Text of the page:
Give cultural heritage assets a boost with new Gaelic Toolkit

Cairngorms National Park Authority (CNPA) is encouraging communities and businesses to use Scotland’s Gaelic heritage as an economic asset, while helping to create distinctive experiences for the Park’s two million visitor.

Friday, 28th May 2021, 7:00 am
Dr Fiona MacLean, CNPA Board member.

And help is at hand with the launch of the Cairngorms National Park Heritage Interpretation Toolkit.

This is a simple step-by-step guide aimed at supporting local communities and businesses to develop cultural heritage projects.

The toolkit provides broad advice on using Gaelic, with the goal of encouraging users to feel confident in applying the language within their projects. This could be something as simple as including select words or phrases, which can bring an added element of interest and meaning for visitors, or something more comprehensive such as Gaelic-specific interpretation in key locations.

The toolkit is a practical guide with suggestions about how to increase the use of Gaelic. Many of the same steps could also be helpful to projects using Scots or Doric Gaelic language is fundamental to Scotland’s identity as a nation.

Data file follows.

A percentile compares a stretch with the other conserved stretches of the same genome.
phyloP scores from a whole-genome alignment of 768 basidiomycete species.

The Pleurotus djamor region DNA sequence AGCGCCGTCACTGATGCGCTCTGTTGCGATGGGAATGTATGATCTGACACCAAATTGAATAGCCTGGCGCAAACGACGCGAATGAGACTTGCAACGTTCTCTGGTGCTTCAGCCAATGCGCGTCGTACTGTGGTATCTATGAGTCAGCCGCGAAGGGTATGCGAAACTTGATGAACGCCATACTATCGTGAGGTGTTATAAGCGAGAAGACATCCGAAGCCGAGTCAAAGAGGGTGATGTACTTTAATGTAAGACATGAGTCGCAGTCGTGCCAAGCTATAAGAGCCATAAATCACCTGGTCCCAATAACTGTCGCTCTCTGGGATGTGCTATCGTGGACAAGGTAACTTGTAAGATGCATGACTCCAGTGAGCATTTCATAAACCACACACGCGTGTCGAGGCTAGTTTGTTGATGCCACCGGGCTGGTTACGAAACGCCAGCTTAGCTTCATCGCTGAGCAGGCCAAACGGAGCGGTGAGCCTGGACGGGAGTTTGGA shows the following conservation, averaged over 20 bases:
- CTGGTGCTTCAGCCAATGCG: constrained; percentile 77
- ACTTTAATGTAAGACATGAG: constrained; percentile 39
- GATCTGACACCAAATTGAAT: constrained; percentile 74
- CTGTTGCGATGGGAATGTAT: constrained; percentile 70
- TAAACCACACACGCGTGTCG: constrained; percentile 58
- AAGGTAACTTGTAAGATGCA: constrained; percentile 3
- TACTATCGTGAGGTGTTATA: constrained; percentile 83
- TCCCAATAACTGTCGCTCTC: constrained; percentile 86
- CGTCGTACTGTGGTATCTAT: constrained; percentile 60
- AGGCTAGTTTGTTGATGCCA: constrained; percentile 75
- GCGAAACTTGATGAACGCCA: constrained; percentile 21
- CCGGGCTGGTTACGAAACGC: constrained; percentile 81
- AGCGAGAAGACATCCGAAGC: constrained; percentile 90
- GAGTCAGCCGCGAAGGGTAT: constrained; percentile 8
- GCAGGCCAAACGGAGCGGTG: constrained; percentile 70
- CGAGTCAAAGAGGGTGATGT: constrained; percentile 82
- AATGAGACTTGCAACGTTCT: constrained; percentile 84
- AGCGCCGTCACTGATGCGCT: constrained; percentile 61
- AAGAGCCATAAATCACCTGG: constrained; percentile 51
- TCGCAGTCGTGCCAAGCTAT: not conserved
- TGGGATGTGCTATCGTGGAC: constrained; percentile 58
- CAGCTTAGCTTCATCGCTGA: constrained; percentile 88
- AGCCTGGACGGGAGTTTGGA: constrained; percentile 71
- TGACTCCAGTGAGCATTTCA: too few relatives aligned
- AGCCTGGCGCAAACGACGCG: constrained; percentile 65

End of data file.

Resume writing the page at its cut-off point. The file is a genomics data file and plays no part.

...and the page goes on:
Research has calculated that the potential economic value of Gaelic as an asset to the wider Scottish economy could be up to £148.5m a year. It has deep-rooted connections with the very landscape itself and also plays a crucial role within Scotland’s heritage and culture through traditional music, literature, poetry and song.

Bruce MacDonald, who led the project for the CNPA explained: “Gaelic terms and phrases can be incredibly descriptive, nuanced and evocative for visitors. Language is all around us in one form or another and its use by both communities and businesses can bring much more depth and interest to a project, therefore creating a more distinctive, authentic experience for visitors.”

Dr Fiona MacLean, CNPA Board member and cultural heritage professional said: “I think the Heritage Interpretation Toolkit will prove to be a really useful resource for communities and businesses in the Park and beyond as we try to meet the expectations of visitors who have a real thirst for Gaelic and our rich cultural heritage.”

To access the Heritage Interpretation Toolkit visit